Wills provide you with the greatest control over distribution of your property after death. Under Utah law, if no valid will is present, your estate will pass according to a set of inflexible rules, placing priority on those closely related to you. If no surviving relatives can be located, your property becomes the property of the state.
Adult residents of Utah may make a will disposing of their estate after death. The freedom to control where your property goes is subject to certain limitations if you are married or have children. Your spouse is entitled to one third of the estate as well as a $15,000 homestead allowance and $10,000 in furniture, furnishings and personal effects. If you have no surviving spouse, but have surviving children, they will be entitled to these benefits. The remainder of your property will pass according to your will, or according to the state's laws of intestate succession if no valid will is present.
If you die without a valid will in Utah, the law directs that your estate be distributed to your relatives without regard to the quality of your relationships. If you leave a surviving spouse, but no children, or the children are also the children of your spouse, your spouse will be awarded the entire estate. If you leave a surviving spouse and children not of the surviving spouse, the spouse is entitled to $75,000 plus one-half of the estate.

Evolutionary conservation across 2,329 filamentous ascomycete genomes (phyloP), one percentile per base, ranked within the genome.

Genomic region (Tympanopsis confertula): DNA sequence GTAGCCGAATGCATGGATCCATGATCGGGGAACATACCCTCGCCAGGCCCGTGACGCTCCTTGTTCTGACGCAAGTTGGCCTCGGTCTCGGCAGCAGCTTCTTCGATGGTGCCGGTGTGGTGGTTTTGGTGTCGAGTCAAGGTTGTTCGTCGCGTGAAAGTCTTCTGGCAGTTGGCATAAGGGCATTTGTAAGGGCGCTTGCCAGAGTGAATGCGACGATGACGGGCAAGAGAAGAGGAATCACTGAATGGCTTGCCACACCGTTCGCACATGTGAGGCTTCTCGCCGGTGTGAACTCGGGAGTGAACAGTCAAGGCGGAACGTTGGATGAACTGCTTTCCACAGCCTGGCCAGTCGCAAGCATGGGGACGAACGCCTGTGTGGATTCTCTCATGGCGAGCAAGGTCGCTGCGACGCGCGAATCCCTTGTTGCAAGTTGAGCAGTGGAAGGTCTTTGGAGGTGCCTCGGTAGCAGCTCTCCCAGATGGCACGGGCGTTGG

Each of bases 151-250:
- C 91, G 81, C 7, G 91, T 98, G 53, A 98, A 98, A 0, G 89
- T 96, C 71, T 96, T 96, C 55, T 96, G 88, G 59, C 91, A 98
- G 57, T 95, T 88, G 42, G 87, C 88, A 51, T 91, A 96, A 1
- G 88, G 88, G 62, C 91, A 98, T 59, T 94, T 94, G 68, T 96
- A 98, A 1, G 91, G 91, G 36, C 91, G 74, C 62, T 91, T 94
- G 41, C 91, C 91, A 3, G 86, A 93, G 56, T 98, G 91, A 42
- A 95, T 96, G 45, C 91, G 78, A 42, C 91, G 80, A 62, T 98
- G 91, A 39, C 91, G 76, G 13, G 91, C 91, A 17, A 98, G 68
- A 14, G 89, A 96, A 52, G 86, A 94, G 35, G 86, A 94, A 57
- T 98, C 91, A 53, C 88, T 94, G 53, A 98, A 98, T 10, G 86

Read More: Legal Rights of a Surviving Spouse
If you leave no surviving spouse, your surviving children will share equally in all of the estate in Utah. Likewise, if the children are not of the surviving spouse, they will share equally in one-half of the estate, minus the additional $75,000 award to the spouse. However, if some of your children are deceased but have living children, these grandchildren share equally in their parents' share. For example, assume you have five children, each with three children of his own. If only four of your children survive you, each of the surviving children is entitled to one-fifth of the estate. The remaining one-fifth is then split equally among the children of your deceased child.
In Utah, if you leave no spouse and no descendants, your estate will pass to your parents. If you left no parents, your property will pass to any of your surviving siblings. If you have no surviving siblings, one-half of the estate will pass to your maternal grandparents or their descendants, and the other half will pass to your paternal grandparents or their descendants. If no living relatives can be found, the property escheats to the state to be placed in an education fund.
Wayne Thomas earned his J.D. from Penn State University and has been practicing law since 2008. He has experience writing about environmental topics, music and health, as well as legal issues. Since 2011, Thomas has also served as a contributing editor for the "Vermont Environmental Monitor."